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If you like to eat well in France, you’ll love Lyon

September 29, 2015

France has a lot to offer, starting with Paris.
The south of France has beaches and glamor, Bordeaux glorious wine, but there are also two cities equally dynamic and second in size only to the capital.
Marseille has its lively Old Port and its famous bouillabaisse fish soup, while Lyon has – everything!
Located two hours south of Paris on the fast TGV rail system, Lyon is close to the Burgundy region, surrounded by vineyards, as well as top Michelin-star restaurants.
Often called the gastronomic capital of France, the heart and soul of the city is a big indoor market called Les Halles (halles-de-lyon-paulbocuse.com). Here foodies will find the best of everything such as Bresse chicken, many cheeses such as the creamy, local St Marcellin and delectable cakes with almond-rich pralines. You can eat fresh oysters with a “pot” of Macon wine, and dine at any of the cozy restaurants offering traditional Lyonnais cuisine. Chez Antonin does a wonderful seafood lunch.
Paul Bocuse’s name is on the market because he is the city’s most famous chef, but his Michelin 3-star restaurant (www.bocuse.com) is actually just out of town at Collonges. It was here he created his celebrated truffle soup in 1975 for a French president, and it can be yours for about 100 bucks. He has however, a string of brasseries around Lyon, and one of them L’Est, is in an old railway station. Aptly, a miniature train runs around the restaurant just below the ceiling (www.nordsudbrasseries.com). Recommended for kids of all ages!
Adventurous eaters should explore the bouchon restaurants where traditional Lyonnais fare is served. I stumbled on the Le Garet (lyonresto.com) where the menu featured calf’s head and tripe. I had herring with lentils, followed by saucisson (a large, very tasty sausage) and boiled potatoes. Add a glass of Rhone wine for a meal to remember. The staff was friendly, spoke English, and it was not expensive.
Not far away is Lyon’s modern art museum, the Beaux Arts, endowed with Impressionists and a charming garden, a good place to escape city crowds.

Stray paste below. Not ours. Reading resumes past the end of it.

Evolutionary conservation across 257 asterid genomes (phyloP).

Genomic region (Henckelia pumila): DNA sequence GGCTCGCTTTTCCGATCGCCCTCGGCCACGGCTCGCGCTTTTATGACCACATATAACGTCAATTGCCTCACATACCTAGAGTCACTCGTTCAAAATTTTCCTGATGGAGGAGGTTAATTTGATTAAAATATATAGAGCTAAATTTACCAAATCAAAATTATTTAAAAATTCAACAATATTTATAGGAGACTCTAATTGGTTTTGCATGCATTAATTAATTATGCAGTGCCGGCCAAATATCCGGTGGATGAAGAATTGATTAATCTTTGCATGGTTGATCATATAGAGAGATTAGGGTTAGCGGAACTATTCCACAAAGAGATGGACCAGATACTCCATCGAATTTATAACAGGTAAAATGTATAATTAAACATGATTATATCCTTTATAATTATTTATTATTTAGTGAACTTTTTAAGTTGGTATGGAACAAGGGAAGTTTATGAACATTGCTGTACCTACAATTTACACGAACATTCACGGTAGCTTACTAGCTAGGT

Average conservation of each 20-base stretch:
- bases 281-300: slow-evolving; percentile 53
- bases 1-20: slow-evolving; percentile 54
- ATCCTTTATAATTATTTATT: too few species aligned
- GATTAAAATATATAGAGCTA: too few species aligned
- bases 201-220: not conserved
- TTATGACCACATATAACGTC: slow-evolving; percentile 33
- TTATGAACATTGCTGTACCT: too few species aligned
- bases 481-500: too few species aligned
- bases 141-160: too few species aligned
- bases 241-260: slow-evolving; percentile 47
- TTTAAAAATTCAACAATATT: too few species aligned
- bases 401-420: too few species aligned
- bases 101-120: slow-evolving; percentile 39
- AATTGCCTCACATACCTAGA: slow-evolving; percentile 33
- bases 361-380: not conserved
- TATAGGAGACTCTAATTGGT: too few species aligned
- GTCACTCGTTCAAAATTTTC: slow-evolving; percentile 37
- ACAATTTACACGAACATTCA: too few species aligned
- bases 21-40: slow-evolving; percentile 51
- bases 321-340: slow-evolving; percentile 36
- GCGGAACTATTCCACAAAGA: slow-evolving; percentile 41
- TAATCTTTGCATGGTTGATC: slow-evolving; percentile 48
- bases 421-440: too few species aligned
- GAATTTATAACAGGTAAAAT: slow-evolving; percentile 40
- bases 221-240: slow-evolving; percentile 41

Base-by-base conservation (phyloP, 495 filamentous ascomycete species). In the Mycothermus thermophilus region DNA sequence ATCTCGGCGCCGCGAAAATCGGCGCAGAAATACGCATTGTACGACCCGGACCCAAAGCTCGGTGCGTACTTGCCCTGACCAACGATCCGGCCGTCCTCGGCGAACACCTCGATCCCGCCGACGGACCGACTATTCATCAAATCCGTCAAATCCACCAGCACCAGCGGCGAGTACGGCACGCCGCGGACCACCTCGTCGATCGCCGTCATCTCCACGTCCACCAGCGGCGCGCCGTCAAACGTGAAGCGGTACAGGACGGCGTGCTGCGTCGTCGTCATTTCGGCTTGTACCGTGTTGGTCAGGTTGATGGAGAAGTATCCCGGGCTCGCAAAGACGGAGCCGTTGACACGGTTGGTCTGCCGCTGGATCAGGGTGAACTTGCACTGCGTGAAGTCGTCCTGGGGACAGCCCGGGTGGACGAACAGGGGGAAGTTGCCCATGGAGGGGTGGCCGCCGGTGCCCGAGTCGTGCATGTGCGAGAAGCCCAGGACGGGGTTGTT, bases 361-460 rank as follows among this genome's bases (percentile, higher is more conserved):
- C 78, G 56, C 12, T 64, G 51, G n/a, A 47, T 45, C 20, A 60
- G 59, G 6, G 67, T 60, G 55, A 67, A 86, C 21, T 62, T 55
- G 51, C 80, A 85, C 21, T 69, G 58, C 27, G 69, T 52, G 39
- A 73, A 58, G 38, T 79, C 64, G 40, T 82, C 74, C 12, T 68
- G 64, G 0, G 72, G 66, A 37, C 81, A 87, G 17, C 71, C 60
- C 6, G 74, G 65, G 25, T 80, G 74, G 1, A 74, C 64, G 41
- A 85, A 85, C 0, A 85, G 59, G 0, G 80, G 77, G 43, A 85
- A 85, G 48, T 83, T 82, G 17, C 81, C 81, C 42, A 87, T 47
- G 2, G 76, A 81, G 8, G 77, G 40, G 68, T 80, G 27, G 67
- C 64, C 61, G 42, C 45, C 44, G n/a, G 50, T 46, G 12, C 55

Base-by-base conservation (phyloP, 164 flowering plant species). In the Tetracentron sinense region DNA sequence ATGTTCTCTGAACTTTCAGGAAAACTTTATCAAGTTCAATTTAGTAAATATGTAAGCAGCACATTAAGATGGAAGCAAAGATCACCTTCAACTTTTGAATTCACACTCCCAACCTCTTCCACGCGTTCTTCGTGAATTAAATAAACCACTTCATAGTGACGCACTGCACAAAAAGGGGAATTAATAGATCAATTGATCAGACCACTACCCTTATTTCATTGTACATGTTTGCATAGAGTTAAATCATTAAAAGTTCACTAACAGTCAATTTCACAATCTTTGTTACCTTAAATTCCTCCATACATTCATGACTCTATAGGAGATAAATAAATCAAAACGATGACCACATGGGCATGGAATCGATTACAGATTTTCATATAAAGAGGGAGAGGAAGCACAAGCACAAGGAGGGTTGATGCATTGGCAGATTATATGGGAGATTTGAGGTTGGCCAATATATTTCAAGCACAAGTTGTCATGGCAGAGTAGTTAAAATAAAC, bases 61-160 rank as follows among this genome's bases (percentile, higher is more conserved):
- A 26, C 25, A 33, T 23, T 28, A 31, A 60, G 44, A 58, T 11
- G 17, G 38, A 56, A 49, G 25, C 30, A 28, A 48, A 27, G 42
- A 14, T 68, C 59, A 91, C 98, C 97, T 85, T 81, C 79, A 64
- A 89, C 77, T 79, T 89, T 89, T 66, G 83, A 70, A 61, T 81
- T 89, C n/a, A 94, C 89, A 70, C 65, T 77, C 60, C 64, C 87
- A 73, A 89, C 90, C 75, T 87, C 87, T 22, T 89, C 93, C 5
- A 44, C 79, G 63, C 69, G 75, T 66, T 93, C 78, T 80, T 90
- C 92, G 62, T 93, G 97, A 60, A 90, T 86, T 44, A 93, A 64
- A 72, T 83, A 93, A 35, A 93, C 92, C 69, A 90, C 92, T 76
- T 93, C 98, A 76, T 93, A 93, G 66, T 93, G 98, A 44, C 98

In fact there is much to see and do in Lyon, anchored by the elegant Place Bellecour, and a good place to start as the tourist office (lyon-france.com) is here. One again the staff is friendly and speaks English. A City Card (lyoncitycard.com) is a good idea, which gets visitors on a hop on-hope off bus service (lyon.opentour.com) covering all the main attractions, including 22 museums, as well as the City Boat (lyoncityboat.com).
The same company does lunch and dinner cruises on the luxury Hermes, recommended for a hot day as the vessel is beautifully air-conditioned. However there is a good-sized aft deck, partly shaded, perfect for taking photographs.
There is much to see. Lyon has handsome waterside buildings and some breathtaking landmarks such as a hilltop basilica overlooking the city, whose very location at the confluence of the Rhone and Soane rivers is quite remarkable. The rivers converge just south of the city centre creating a narrow peninsula, or “presqu’ile” whose former docklands are being redeveloped as the Confluence with some striking buildings and a huge glass and steel museum that reminds the visitor of Bilbao’s Guggenheim, or Star Wars.
It is a work in progress, one aimed at creating a cultural hub that will reshape Lyon, a city that was the ancient capital of Roman Gaul and later a center of the silk industry. The historic traboules, covered alleyways, where the canuts (silk weavers) worked are changing too, with emerging fashion studios and cafes.
The cruise starts in the city centre, goes around the Confluence, heads north to Ile Barbe, where a monastery was founded in the 5th Century and had a library given by Charlemagne. Hermes then turns around and goes back the same way – perfect for those seated by windows, allowing them to see both sides in comfort.
In fact most do seated during the trip, which lasts two and a half hours, because they are served a delicious lunch by an excellent wait staff. I had tasty scallops, sea bass and a meringue desert, accompanied by a good Macon wine – as good an epicurean experience as I’ve had afloat for a long time.
Finally, seek out the Lumiere film museum (institute-lumiere.org) a tribute to the Lyonnais brothers, pioneers in photography, who went on to invent the cinematographe, derivation of the word cinema, and showed it off to universal acclaim in Paris in 1895.Navig'Inter 30_04_2012

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